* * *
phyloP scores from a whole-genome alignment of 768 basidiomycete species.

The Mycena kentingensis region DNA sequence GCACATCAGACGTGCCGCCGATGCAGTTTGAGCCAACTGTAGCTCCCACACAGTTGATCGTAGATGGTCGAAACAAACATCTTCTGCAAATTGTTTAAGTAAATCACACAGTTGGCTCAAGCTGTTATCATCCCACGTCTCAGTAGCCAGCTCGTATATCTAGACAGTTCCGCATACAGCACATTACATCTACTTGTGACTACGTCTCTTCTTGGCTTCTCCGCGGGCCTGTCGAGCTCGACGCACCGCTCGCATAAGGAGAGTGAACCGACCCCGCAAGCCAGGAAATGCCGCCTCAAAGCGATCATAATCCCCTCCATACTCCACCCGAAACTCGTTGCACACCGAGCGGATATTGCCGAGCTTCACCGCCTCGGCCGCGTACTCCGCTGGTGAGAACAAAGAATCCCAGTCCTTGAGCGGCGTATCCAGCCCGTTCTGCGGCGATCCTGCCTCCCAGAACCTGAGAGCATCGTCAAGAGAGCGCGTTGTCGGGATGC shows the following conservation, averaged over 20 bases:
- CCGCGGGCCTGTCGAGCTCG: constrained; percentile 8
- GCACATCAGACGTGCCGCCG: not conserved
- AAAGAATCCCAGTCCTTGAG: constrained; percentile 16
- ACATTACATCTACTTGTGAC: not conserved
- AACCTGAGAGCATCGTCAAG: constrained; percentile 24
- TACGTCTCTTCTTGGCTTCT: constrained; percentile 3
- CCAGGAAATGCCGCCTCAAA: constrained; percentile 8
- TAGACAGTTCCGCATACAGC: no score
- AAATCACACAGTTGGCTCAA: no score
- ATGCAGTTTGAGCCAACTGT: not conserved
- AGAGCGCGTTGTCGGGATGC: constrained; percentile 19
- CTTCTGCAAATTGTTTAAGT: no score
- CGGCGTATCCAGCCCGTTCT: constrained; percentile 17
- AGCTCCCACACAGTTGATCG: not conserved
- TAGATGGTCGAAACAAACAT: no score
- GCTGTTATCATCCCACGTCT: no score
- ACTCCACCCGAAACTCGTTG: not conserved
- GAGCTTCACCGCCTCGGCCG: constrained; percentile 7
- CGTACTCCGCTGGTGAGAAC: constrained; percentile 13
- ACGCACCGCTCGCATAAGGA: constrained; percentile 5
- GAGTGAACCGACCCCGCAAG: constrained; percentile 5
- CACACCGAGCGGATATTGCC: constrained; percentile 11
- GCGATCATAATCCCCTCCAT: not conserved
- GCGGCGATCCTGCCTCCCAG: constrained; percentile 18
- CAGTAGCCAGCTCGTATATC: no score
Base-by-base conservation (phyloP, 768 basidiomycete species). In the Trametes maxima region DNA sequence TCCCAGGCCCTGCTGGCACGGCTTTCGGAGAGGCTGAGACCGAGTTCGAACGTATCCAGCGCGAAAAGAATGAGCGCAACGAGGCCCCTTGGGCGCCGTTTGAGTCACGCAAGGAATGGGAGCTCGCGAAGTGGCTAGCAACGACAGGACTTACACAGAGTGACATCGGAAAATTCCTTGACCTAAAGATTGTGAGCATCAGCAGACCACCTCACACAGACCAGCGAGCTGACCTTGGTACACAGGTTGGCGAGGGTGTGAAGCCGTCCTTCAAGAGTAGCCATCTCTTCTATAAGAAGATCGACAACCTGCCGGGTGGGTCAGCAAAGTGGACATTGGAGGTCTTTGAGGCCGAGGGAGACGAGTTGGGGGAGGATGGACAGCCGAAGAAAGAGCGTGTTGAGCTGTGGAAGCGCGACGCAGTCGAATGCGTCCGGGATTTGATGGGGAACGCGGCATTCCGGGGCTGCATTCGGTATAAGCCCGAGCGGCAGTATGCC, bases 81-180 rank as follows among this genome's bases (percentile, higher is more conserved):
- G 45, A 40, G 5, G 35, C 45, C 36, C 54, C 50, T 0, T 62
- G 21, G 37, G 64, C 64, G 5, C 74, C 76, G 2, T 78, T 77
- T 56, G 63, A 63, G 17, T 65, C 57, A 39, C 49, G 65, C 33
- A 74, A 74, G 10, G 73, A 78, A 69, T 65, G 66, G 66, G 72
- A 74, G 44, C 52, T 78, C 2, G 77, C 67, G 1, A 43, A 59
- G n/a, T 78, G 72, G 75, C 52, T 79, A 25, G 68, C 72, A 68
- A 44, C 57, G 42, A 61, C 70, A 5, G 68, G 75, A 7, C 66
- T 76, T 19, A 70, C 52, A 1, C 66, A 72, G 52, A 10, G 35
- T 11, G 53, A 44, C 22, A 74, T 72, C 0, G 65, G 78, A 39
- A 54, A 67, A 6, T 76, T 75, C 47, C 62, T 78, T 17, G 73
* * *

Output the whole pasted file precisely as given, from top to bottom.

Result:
phyloP scores from a whole-genome alignment of 768 basidiomycete species.

The Mycena kentingensis region DNA sequence GCACATCAGACGTGCCGCCGATGCAGTTTGAGCCAACTGTAGCTCCCACACAGTTGATCGTAGATGGTCGAAACAAACATCTTCTGCAAATTGTTTAAGTAAATCACACAGTTGGCTCAAGCTGTTATCATCCCACGTCTCAGTAGCCAGCTCGTATATCTAGACAGTTCCGCATACAGCACATTACATCTACTTGTGACTACGTCTCTTCTTGGCTTCTCCGCGGGCCTGTCGAGCTCGACGCACCGCTCGCATAAGGAGAGTGAACCGACCCCGCAAGCCAGGAAATGCCGCCTCAAAGCGATCATAATCCCCTCCATACTCCACCCGAAACTCGTTGCACACCGAGCGGATATTGCCGAGCTTCACCGCCTCGGCCGCGTACTCCGCTGGTGAGAACAAAGAATCCCAGTCCTTGAGCGGCGTATCCAGCCCGTTCTGCGGCGATCCTGCCTCCCAGAACCTGAGAGCATCGTCAAGAGAGCGCGTTGTCGGGATGC shows the following conservation, averaged over 20 bases:
- CCGCGGGCCTGTCGAGCTCG: constrained; percentile 8
- GCACATCAGACGTGCCGCCG: not conserved
- AAAGAATCCCAGTCCTTGAG: constrained; percentile 16
- ACATTACATCTACTTGTGAC: not conserved
- AACCTGAGAGCATCGTCAAG: constrained; percentile 24
- TACGTCTCTTCTTGGCTTCT: constrained; percentile 3
- CCAGGAAATGCCGCCTCAAA: constrained; percentile 8
- TAGACAGTTCCGCATACAGC: no score
- AAATCACACAGTTGGCTCAA: no score
- ATGCAGTTTGAGCCAACTGT: not conserved
- AGAGCGCGTTGTCGGGATGC: constrained; percentile 19
- CTTCTGCAAATTGTTTAAGT: no score
- CGGCGTATCCAGCCCGTTCT: constrained; percentile 17
- AGCTCCCACACAGTTGATCG: not conserved
- TAGATGGTCGAAACAAACAT: no score
- GCTGTTATCATCCCACGTCT: no score
- ACTCCACCCGAAACTCGTTG: not conserved
- GAGCTTCACCGCCTCGGCCG: constrained; percentile 7
- CGTACTCCGCTGGTGAGAAC: constrained; percentile 13
- ACGCACCGCTCGCATAAGGA: constrained; percentile 5
- GAGTGAACCGACCCCGCAAG: constrained; percentile 5
- CACACCGAGCGGATATTGCC: constrained; percentile 11
- GCGATCATAATCCCCTCCAT: not conserved
- GCGGCGATCCTGCCTCCCAG: constrained; percentile 18
- CAGTAGCCAGCTCGTATATC: no score
Base-by-base conservation (phyloP, 768 basidiomycete species). In the Trametes maxima region DNA sequence TCCCAGGCCCTGCTGGCACGGCTTTCGGAGAGGCTGAGACCGAGTTCGAACGTATCCAGCGCGAAAAGAATGAGCGCAACGAGGCCCCTTGGGCGCCGTTTGAGTCACGCAAGGAATGGGAGCTCGCGAAGTGGCTAGCAACGACAGGACTTACACAGAGTGACATCGGAAAATTCCTTGACCTAAAGATTGTGAGCATCAGCAGACCACCTCACACAGACCAGCGAGCTGACCTTGGTACACAGGTTGGCGAGGGTGTGAAGCCGTCCTTCAAGAGTAGCCATCTCTTCTATAAGAAGATCGACAACCTGCCGGGTGGGTCAGCAAAGTGGACATTGGAGGTCTTTGAGGCCGAGGGAGACGAGTTGGGGGAGGATGGACAGCCGAAGAAAGAGCGTGTTGAGCTGTGGAAGCGCGACGCAGTCGAATGCGTCCGGGATTTGATGGGGAACGCGGCATTCCGGGGCTGCATTCGGTATAAGCCCGAGCGGCAGTATGCC, bases 81-180 rank as follows among this genome's bases (percentile, higher is more conserved):
- G 45, A 40, G 5, G 35, C 45, C 36, C 54, C 50, T 0, T 62
- G 21, G 37, G 64, C 64, G 5, C 74, C 76, G 2, T 78, T 77
- T 56, G 63, A 63, G 17, T 65, C 57, A 39, C 49, G 65, C 33
- A 74, A 74, G 10, G 73, A 78, A 69, T 65, G 66, G 66, G 72
- A 74, G 44, C 52, T 78, C 2, G 77, C 67, G 1, A 43, A 59
- G n/a, T 78, G 72, G 75, C 52, T 79, A 25, G 68, C 72, A 68
- A 44, C 57, G 42, A 61, C 70, A 5, G 68, G 75, A 7, C 66
- T 76, T 19, A 70, C 52, A 1, C 66, A 72, G 52, A 10, G 35
- T 11, G 53, A 44, C 22, A 74, T 72, C 0, G 65, G 78, A 39
- A 54, A 67, A 6, T 76, T 75, C 47, C 62, T 78, T 17, G 73